UX/UI: definitions and differences

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UX and UI are often confused. Many people do not have an accurate, clear definition of these two concepts. By the time you have read this article, you will be able to define the two ideas and explain their main differences without difficulty.

Definition of UX – User Experience

Or the hidden side of the iceberg.

UX is responsible for the selection, layout and usefulness of the elements of a web or mobile page. UX decides what will be on the page, its architecture and its contents. UX also decides on the function of each of these elements.

Consider the web page as a face: UX decides that the face includes a nose, a mouth, eyebrows, etc. It decides where they are positioned (the eyes next to one other, the mouth at the bottom, the eyebrows above the eyes), it decides that everything is symmetrical and it chooses the texture and granularity of the skin and the functions of each element (the eyes will see, the mouth taste, etc.).

Definition of UI – User Interface

Or the submerged side of the iceberg.

UI is responsible for the visual aspect, the aesthetics of what UI has created. Basically, its task is to embellish the work of UX. UI cannot exist without UX, just as face makeup has no raison d’être without a face. UX is not UI, but UI is UX. UI will choose the colours, the typography, the logo, the design of the buttons, i.e. everything related to the visual aspect of the web page when people see it (without knowing what is behind it). It is responsible for the final appearance.

Let’s take our example of the face again: UI will apply all the makeup needed to meet the client’s expectations and thanks to its creativity, it will design makeup that is attractive and that corresponds to consumers’ needs. So it will make up each element of the face: mascara for the eyes, lipstick, foundation, etc.

If I have made things clear enough, at this stage you understand the difference between UX and UI and you understand their purpose. At least, you are able to define them in your own words.

Defining ‘user experience’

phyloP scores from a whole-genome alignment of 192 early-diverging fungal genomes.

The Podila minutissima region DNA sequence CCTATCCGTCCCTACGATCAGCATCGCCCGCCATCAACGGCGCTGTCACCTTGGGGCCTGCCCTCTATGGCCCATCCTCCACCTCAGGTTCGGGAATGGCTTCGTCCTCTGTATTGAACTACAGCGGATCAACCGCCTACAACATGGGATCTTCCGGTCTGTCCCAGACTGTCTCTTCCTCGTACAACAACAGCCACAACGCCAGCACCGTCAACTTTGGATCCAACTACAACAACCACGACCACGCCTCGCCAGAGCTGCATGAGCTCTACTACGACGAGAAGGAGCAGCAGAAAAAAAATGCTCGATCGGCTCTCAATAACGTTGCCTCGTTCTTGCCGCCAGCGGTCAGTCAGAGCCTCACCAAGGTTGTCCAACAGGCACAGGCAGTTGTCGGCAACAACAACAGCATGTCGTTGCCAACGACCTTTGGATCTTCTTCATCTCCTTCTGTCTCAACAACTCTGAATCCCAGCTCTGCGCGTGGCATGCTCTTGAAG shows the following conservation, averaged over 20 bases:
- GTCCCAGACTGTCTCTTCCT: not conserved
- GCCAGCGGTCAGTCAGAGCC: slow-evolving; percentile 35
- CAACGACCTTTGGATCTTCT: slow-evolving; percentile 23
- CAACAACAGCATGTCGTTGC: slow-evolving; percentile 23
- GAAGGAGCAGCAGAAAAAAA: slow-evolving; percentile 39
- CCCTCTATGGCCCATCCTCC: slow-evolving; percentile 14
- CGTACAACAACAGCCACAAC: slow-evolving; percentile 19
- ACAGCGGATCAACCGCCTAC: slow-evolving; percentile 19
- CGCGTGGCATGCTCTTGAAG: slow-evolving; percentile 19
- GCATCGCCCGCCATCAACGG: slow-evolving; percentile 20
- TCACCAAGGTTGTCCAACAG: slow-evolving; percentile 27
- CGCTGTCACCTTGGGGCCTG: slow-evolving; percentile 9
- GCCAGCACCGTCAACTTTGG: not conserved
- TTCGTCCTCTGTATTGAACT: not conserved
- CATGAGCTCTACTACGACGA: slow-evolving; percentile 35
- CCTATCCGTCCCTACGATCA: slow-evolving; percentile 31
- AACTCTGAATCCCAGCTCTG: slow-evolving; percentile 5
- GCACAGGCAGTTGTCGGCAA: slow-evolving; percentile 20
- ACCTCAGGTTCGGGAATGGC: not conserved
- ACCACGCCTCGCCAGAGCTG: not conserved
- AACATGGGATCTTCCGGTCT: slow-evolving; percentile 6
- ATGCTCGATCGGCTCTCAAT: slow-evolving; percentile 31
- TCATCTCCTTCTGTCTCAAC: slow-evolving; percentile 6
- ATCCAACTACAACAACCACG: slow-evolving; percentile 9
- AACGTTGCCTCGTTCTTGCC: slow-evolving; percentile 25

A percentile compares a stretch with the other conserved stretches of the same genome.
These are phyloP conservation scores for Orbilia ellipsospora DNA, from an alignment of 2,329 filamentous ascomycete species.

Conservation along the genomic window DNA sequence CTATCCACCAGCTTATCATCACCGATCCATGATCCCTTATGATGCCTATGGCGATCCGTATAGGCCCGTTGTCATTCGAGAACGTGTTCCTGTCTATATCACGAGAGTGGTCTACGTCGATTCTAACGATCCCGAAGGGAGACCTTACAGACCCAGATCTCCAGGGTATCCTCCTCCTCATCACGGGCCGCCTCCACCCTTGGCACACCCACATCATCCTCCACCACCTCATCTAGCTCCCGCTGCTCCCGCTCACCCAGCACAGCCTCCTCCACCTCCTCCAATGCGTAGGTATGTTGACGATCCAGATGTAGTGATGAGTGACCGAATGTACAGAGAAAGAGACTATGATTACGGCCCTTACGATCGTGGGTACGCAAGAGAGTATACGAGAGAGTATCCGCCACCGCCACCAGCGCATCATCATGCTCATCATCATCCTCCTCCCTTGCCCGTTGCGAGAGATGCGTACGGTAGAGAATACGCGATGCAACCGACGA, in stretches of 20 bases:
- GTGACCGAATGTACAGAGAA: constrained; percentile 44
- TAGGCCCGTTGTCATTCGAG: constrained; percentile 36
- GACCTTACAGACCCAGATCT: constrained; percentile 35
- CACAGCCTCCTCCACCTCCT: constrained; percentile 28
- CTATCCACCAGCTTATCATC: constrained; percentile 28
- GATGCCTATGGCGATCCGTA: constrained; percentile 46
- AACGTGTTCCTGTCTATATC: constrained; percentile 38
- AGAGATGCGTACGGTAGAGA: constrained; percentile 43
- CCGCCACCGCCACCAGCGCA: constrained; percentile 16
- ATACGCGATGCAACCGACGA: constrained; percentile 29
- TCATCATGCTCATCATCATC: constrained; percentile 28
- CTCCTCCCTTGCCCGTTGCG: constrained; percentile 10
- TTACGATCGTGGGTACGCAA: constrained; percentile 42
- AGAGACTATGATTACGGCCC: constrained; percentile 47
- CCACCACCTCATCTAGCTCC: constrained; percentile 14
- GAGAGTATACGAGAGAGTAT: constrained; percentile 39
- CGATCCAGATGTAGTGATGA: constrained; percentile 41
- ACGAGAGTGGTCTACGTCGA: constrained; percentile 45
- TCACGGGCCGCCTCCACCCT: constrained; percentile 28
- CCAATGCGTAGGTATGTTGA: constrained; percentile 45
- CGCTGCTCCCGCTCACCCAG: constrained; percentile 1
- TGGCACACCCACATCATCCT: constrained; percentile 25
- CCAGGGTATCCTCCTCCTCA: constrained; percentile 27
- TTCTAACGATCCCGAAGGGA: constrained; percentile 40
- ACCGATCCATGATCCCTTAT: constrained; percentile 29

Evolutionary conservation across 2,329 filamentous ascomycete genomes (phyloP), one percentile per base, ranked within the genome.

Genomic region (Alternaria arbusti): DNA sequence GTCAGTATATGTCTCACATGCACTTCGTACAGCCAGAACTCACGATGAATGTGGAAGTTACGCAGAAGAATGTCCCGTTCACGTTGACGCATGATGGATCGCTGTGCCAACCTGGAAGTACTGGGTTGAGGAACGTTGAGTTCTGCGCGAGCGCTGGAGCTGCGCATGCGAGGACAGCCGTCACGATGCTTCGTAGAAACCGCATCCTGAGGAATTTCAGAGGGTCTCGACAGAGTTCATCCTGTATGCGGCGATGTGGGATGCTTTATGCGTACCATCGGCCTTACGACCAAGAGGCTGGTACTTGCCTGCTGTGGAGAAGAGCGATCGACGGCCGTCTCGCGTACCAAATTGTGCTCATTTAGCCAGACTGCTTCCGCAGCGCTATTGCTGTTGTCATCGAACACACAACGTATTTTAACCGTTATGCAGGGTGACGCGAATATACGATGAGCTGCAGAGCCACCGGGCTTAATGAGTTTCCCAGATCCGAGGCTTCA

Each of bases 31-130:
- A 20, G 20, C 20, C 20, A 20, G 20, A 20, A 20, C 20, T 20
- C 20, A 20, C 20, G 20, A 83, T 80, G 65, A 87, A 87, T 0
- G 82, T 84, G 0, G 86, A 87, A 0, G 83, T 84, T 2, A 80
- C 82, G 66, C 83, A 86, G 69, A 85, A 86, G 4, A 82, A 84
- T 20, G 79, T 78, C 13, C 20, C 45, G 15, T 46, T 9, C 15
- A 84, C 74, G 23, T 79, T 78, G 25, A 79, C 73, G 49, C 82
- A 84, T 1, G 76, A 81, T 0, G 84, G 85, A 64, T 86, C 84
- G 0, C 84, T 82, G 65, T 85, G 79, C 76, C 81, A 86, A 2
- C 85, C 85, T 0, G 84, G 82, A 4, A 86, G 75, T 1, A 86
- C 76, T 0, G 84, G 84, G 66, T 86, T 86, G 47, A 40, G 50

You hear this term everywhere, covering a wide variety of concepts. But can anyone provide a clear definition? One thing is clear: it has to be pleasant. We will try to describe what ‘pleasant’ means. According to Magnus Revang of Gartner, the user experience comprises six areas. The success of each of these areas is taken into account in the UX and UI design. 

Area 1 – Findability – the website is easy to find: SEM work and putting in place all the techniques intended to improve the website’s visibility on search engines.

Area 2 – Accessibility – the website is accessible: the website must be designed so that is compatible with as many terminals as possible.

Area 3 – Desirability – the visual design of the website is attractive and inspires confidence: this is where the choice of graphic design and meticulous ergonomics come in.

Area 4 – Usability – the website is easy to use: browsing the website must be easy and intuitive. Users must be able to find their way around easily.

Area 5 – Credibility – the website is credible and gives an impression of reliability, linking up with area 3 relating to visual appearance, determining the user’s perception of the website.

Area 6 – Usefulness – the website must be useful and efficient: visitors must find answers to their questions quickly and easily.

As you can see, UX and UI both come into play in all of these areas.

The differences between UX and UI

Now that you are able to define UX and UI, it’s important to understand the main differences so that you will no longer confuse them.

To achieve this, we have put together the following table.

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